Enhancing your Organization’s Leadership with Emotional Intelligence

By Jodi Fisher
Founder and CEO
Impact AMC

Our team recently attended ASAE’s Annual Meeting and Exposition where they learned all about how to better manage associations. One of the topics that stuck out was that of applying social work skills to association management. This session focused on emotional intelligence and how it applies to leadership.

Emotional intelligence is your ability to understand other people and their motives as well as your own. Your ability to understand and control your own emotions is tied to your emotional intelligence or quotient. You may be wondering how this ties to running your organization. Working on how you see others’ views, react, and read people are not only skills that make for healthy personal relationships, but professional as well. Learn to have more productive conversations by utilizing the following tips, ideas, and solutions.

The first step in amplifying your emotional intelligence is to relax before you react. When someone reacts to something, the first 90 seconds are chemical responses. After that, the response is a choice. Provide yourself and others with those 90 seconds to breathe. This does not exclude nonverbal reactions. If you have a board member that you are always butting heads with, take a moment to relax your face, listen, and absorb before reacting.

It is also necessary to reflect on your own emotions when it comes to the organization. How might people receive your reactions? Do you provide a space for suggestions and ideas? Try to get a better grasp of this by asking for feedback or perspectives from other leaders of the organization. This will help you to grow into a more effective communicator. It will also open the dialogue for the rest of the board.

Although your board might get along and agree 90% of the time, conflict is inevitable. Despite being inevitable, it isn’t necessarily hostile. We tend to get defensive if someone has a differing opinion but that isn’t always necessary. It is important to hear more than one side and be open to change. If you don’t see conflict happening, it may be that people don’t feel comfortable coming to you and expressing it which is often worse than the conflict itself. If you can learn to handle conflict appropriately, it can lead to increased understanding, communication, and positive growth within the organization.

Knowing that you will at some point deal with conflict, it is important to understand how to de-escalate it and resolve it when it arises. If you are in the middle of a conflict within your organization, make sure your non verbal cues are giving off the impression that you are not angry or defensive, simply listening and taking in the other person’s perspective. This includes relaxing your facial muscles, speaking in a lower tone of voice, and not pointing fingers, smiling, etc. Once the person you are in the conflict with has expressed their thoughts, begin a discussion that focuses on de-escalation. Answer any informational questions, empathize with feelings, and ask for help in understanding if you are not fully grasping what they are trying to express.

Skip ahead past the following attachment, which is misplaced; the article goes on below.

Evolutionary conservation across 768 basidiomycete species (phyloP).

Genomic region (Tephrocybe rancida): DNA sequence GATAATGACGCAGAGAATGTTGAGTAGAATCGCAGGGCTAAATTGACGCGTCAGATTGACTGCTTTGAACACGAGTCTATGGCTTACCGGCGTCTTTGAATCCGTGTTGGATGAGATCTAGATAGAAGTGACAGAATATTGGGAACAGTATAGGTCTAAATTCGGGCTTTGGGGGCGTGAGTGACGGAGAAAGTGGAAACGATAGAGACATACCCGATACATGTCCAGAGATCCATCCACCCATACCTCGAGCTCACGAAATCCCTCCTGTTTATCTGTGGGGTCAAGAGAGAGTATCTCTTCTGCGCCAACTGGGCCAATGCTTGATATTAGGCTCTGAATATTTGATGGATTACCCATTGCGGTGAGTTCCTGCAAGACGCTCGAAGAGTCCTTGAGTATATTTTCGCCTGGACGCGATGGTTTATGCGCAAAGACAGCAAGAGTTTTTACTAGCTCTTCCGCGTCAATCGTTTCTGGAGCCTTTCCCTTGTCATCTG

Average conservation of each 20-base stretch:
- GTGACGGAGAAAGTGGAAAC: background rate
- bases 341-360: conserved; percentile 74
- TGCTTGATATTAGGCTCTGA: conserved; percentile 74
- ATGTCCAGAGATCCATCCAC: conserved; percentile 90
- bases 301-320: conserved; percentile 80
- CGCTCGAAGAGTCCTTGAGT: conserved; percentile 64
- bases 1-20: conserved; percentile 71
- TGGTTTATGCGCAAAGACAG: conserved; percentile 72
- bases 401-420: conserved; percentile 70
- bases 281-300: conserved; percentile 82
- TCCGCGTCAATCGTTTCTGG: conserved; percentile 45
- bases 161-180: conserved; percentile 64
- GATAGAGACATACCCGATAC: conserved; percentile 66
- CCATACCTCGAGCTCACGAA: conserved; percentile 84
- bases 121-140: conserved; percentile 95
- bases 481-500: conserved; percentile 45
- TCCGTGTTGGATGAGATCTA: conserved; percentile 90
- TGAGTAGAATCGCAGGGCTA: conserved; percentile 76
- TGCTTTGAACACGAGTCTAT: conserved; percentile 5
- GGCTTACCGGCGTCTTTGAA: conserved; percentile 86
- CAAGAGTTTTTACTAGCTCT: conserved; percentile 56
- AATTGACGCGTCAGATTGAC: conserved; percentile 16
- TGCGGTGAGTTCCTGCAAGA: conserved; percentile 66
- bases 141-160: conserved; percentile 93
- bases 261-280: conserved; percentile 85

From there, it is crucial to dig deeper. It is easy to see the surface level of how someone is reacting and a few things that might make them react in that way. Ask yourself where the conflict is really coming from. Think of physical and emotional needs that could be resulting in the way the conversation is going. Understanding this will not make you an expert in conflict but will immensely help you to understand the people you are working with each day. Take the time to become a better listener and communicator and your organization will see the results. A board that is able to overcome these types of obstacles, can overcome anything.

This article was originally posted HERE.

About Impact AMC
Impact was founded in 2006 by Jodi Fisher as a Virtual Assistant firm supporting both small businesses and Associations across the US. Impact is headquartered in Madison, WI with a second branch in Nashville, TN. Several years ago the company restructured and rebranded as a full-service Association Management firm successfully managing small and medium-sized Associations in growing membership, holding successful meetings and events, and implementing efficient and goal-driven processes. Now expanded into a robust team, Impact consists of Executive Administrators with impressive backgrounds in Association management and a passion for what they do!

About Jodi Fisher, Chief Executive Officer and Founder, Impact AMC
Since 1995 Jodi Fisher has been providing executive support to Associations, Fortune 500 companies, small business owners, and non-profit organizations, and in 2006 she founded Impact Association Management. Jodi guides her team to successfully manage small and medium-sized Associations located throughout the country.

Her passion lies in developing her staff to provide efficient, professional services that ultimately lead to strategic, continuous organizational growth for our Association clients.

Jodi serves on leadership roles in the Association Management community, has been highlighted in several publications for small businesses, and sincerely enjoys the challenges and successes of continuing to grow Impact and creating a culture where staff feel valued and have fun.

In her off time, Jodi loves to travel, work off her stress at the gym, camp with her family, watch the Badgers, and pretty much anything outdoors when Wisconsin weather cooperates!

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